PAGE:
If another driver is to blame for your vehicle accident, you'll probably manage to hire your own injury attorney on a "contingency fee" basis. Find out when it's worth the cost.
If you've been in a vehicle accident, and it's pretty clear that another driver was to blame, you will be buying plaintiff's car accident lawyer (one who represents the individual filing your own injury lawsuit, each time a case causes it to be to court). But how much do you want to need to cover?
Most car accident attorneys charge for his or her services in a reasonably unique way—instead of the hourly fee that lots of firms charge in other forms of cases. The normal car accident lawyer will charge a "contingency fee" to battle a personal injury case. A contingency fee implies that the firm will not get paid any attorney's fees until you recover cash in your case. The lawyer or law firm are certain to get paid a portion of money received from any car insurance settlement or jury verdict (if the case goes all the best way to trial).
In this short article, we'll have a closer look at how contingency fees work and what you can expect if you determine to hire a lawyer to deal with your vehicle accident case.
The Contingency Percentage
The percentage a personal injury lawyer can receive in a contingency fee agreement varies, but typically ranges from 25 to 40 percent, and 33 percent (or one-third) is pretty standard. So, if you have a 33% contingency fee arrangement and you recover $90,000 in your vehicle accident case, your attorney will receive around $30,000.
A contingency fee percentage may vary according to whether your own injury lawsuit has to be filed against another driver (the defendant). If the case settles before it goes to court, the percentage might be on the reduced side.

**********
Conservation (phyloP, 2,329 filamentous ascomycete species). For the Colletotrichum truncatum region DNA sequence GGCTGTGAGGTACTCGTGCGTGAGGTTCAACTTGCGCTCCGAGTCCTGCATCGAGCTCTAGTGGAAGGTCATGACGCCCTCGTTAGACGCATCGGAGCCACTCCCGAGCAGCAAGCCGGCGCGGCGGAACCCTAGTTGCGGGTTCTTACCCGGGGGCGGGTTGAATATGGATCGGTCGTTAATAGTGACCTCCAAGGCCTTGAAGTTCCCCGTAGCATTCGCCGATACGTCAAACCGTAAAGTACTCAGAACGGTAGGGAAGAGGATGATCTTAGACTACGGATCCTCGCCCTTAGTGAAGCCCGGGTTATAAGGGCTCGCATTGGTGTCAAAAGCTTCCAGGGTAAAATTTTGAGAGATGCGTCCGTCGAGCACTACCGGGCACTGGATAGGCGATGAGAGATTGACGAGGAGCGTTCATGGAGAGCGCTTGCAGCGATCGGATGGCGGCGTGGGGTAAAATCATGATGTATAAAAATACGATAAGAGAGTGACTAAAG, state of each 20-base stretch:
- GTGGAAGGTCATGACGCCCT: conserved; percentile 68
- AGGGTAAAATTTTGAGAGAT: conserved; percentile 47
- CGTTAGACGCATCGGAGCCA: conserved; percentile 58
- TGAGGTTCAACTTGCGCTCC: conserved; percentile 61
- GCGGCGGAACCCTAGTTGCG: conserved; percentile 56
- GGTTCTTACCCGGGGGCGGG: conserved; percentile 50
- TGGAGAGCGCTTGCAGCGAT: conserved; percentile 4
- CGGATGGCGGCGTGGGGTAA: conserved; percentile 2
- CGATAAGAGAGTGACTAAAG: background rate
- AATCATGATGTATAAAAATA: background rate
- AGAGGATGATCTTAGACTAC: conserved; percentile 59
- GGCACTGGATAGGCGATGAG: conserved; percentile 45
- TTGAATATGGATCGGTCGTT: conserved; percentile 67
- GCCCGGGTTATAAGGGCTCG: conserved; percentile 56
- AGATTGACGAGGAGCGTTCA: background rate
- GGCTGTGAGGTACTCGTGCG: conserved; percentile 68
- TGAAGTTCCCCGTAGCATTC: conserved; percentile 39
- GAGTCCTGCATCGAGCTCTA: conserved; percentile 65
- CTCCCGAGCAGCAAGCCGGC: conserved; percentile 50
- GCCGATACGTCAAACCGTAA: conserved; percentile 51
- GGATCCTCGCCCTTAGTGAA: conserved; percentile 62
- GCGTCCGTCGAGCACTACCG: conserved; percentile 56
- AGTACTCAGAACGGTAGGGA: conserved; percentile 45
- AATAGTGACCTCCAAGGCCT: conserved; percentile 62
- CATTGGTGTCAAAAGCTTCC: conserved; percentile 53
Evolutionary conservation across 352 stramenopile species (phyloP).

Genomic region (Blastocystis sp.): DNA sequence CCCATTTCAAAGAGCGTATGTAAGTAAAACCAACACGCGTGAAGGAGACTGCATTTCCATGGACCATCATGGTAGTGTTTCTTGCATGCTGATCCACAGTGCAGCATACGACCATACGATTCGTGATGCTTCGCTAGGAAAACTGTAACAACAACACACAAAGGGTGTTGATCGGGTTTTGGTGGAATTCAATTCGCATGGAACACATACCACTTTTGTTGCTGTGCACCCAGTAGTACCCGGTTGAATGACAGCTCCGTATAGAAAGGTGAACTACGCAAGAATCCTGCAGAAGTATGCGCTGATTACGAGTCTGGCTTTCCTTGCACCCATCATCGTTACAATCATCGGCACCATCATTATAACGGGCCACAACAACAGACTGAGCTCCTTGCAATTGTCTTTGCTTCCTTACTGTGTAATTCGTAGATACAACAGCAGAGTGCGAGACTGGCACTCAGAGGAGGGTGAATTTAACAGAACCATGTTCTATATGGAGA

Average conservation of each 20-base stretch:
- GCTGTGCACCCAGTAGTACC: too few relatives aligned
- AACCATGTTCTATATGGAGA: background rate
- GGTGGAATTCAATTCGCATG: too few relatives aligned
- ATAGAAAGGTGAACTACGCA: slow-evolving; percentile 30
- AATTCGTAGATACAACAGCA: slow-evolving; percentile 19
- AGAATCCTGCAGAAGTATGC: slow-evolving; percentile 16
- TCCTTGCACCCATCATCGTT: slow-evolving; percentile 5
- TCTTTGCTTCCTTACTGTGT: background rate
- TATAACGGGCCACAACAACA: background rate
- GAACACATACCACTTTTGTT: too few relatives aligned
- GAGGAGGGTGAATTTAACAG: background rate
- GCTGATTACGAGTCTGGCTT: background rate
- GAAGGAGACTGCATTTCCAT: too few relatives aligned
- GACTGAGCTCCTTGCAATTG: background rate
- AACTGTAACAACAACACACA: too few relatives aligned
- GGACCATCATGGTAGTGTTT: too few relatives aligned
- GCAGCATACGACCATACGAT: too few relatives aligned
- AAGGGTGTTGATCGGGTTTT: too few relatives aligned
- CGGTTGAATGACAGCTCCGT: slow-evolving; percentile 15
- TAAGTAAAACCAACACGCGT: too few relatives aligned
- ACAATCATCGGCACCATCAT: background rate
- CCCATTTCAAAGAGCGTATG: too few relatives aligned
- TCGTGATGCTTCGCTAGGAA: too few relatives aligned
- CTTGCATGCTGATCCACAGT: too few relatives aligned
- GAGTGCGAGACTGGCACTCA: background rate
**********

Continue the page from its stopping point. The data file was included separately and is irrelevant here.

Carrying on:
However, if settlement occurs after suit is filed and following the defendant has served an official reply to your complaint—or if the case proceeds to trial and a jury verdict is reached, the attorney's share may increase to 40 percent.
As an example, suppose your lawyer sent a demand letter to another driver's insurance company in your case, and you quickly reached a settlement for $90,000. In this situation, the attorney would again receive $30,000 (33%). However, guess that the case instead ended in a jury verdict of $90,000 and your agreement (and/or regulations in your state) allows the attorney to get 40% of a recovery following the complaint is answered. In this situation, the attorney can recover $36,000.
It is definitely vital that you speak with your attorney concerning the contingency fee and to carefully review your contract for legal services. If you do not understand the fee arrangement as mentioned in the contract, ask your attorney to describe it to you.
Also, exactly like everything in an agreement, the fee is negotiable. If yours is really a "cut and dry" case—fault for the car accident and your damages are clear, the defendant has plenty of car insurance, and there's ample evidence backing up your claims—you are able to certainly negotiate a lesser contingency percentage. You don't need to give up a third of one's compensation simply because you will need the leverage of having a lawyer on your own side.